Decision is ‘based on protecting our providers and our patients,’ says PPMT President Martha Fuller
By Mara Silvers MONTANA FREE PRESS
BILLINGS — Planned Parenthood of Montana on July 30 told staff members the organization would stop providing medical abortion treatment to patients traveling from states where abortion is currently illegal, citing a rapidly changing legal landscape for providers and patients.
While abortion remains legal in Montana, abortion providers in the state are bracing for a surge in patients from other states. Three states bordering Montana, Idaho, Wyoming and North Dakota are expected to make abortion illegal in the coming weeks. South Dakota’s abortion ban went into effect last Friday, the same day Roe v. Wade was canceled.
News from politics quickly posted on Twitter after an internal email from PPMT President Martha Fuller was published by Missoula-based freelance journalist Hunter Pauli. The state’s Planned Parenthood affiliate confirmed the policy change to Montana Free Press Thursday afternoon.
According to Fuller’s internal email, any patient seeking a medical abortion in Montana will be asked to provide proof of residency to PPMT before their procedure. No list of acceptable documents was provided.
Patients in abortion-banning states, including South Dakota, can still obtain an in-clinic surgical abortion from Planned Parenthood of Montana, Fuller’s email said. Medical abortions are usually the first option for patients less than 11 weeks pregnant. Surgical abortions are usually performed in patients over 11 weeks pregnant.
Although Fuller didn’t explain the distinction between PPMT’s new policies for medical and surgical abortions in his email, the two procedures are different in essential ways. Surgical abortion is performed at a specific time and in one place, while medical abortion involves two doses of medication and can take place over several days. The latter procedure could allow an out-of-state patient to take a dose of medication in Montana before returning to their home state where abortion is prohibited. If the patient completed her abortion in that state, the possibility of legal action against the patient or the provider could increase.
South Dakota law, for example, states that anyone who administers, prescribes, or procures “any medicine, drug, or substance” for an abortion, except to save the life of the pregnant person, has committed a felony.
In the internal email, Fuller said the PPMT policy is related to the possibility of litigation.
“The risks of interstate service provision are currently less than clear, with the potential for civil and criminal actions to provide abortions in prohibiting states,” she said. “It was a difficult decision to make, and I want you to know that it is based on protecting our providers and our patients.” the country.
The change in policy prompted hundreds of critical responses on social mediawith some people accusing the Planned Parenthood affiliate of implementing the measure for fear of litigation.
“[I] understand the legal finagling and risk assessment here and what you have, but someone is going to have to have a backbone at some point and it might as well be planned parenthood,” wrote Twitter user Andrea Grimes.
PPMT Vice President of External Affairs Laura Terrill provided some additional details on the policy in response to questions emailed by the MTFP on Friday.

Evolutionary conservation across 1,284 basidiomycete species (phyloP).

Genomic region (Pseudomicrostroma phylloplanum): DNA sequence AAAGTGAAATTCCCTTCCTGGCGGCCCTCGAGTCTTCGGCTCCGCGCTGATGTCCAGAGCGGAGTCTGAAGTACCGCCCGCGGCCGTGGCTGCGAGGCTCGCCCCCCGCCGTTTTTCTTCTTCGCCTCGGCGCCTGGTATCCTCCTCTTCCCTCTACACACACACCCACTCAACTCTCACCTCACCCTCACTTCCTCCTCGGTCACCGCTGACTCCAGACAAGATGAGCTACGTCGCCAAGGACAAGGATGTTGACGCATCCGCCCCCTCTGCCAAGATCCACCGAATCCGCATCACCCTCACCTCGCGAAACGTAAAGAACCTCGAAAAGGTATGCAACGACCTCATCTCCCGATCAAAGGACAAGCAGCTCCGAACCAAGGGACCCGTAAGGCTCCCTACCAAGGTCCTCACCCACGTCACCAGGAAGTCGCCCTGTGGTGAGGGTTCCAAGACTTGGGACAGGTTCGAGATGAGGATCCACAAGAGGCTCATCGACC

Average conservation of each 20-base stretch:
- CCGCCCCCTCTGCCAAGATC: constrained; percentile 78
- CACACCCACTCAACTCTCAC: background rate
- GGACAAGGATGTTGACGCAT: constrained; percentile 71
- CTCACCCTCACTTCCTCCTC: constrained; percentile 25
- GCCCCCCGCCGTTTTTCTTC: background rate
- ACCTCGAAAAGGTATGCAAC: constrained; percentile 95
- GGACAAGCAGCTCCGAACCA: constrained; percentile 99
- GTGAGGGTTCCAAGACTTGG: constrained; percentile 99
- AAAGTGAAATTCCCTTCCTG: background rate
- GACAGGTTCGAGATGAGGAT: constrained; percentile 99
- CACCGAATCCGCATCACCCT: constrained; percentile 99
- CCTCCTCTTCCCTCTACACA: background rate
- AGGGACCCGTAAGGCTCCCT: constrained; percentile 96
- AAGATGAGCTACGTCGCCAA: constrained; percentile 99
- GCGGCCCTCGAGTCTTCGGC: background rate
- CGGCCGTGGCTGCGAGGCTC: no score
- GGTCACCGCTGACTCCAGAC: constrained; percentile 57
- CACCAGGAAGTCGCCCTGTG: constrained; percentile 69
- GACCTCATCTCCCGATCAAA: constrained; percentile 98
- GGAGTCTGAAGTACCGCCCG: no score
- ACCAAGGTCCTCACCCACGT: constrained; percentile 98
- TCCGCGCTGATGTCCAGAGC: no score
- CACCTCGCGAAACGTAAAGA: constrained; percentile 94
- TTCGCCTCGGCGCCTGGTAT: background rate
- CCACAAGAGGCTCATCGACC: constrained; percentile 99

When asked if the policy is being replicated by other Planned Parenthood affiliates in other states where abortion remains legal, Terrill said PPMT “cannot speak” to the decisions of other groups.
“Planned Parenthood Affiliates are independent organizations that make their own operational decisions and risk assessments, based on their unique considerations,” she said. “Planned Parenthood of Montana has made the decision to suspend medical abortion for certain out-of-state patients to minimize potential risks to providers, health center staff, and patients in the face of a rapidly changing landscape. We continue to offer surgical abortion to all patients seeking care, whether they live in Montana or are from another state.
Terrill said PPMT’s decision was also made in light of the political climate in Montana and Republican elected officials who oppose abortion and seek to restrict procedures statewide.
“Montana is not Washington. Montana is not Oregon. We have no governor, no attorney general, no Department of [Public] Health and social services willing to protect abortion providers and the health and privacy of patients. In fact, we have the opposite,” Terrill said. “At this time, we believe this is the best way to ensure that out-of-state patients are not…afraid to access…essential follow-up care they may need in because of the intimidation and fear of the anti-abortion extreme. The politicians.”
Terrill did not provide a full list of documents PPMT would accept to determine a patient’s residency, but said the organization would accept state- or tribal-issued IDs and would “work in close collaboration with each patient to determine the documents to which he has access”.
Terrill did not respond directly to questions about whether the organization is reconsidering its policy. She reiterated that the organization “did not take this decision lightly.”
“Like other abortion providers, we are forced to make difficult operational decisions, due to the rapidly changing abortion access landscape in many states,” she said. . “We are closely monitoring the legal and service landscape in Montana and neighboring states and are committed to restarting medical abortion services for all out-of-state patients, if and when we are able to do so. TO DO.”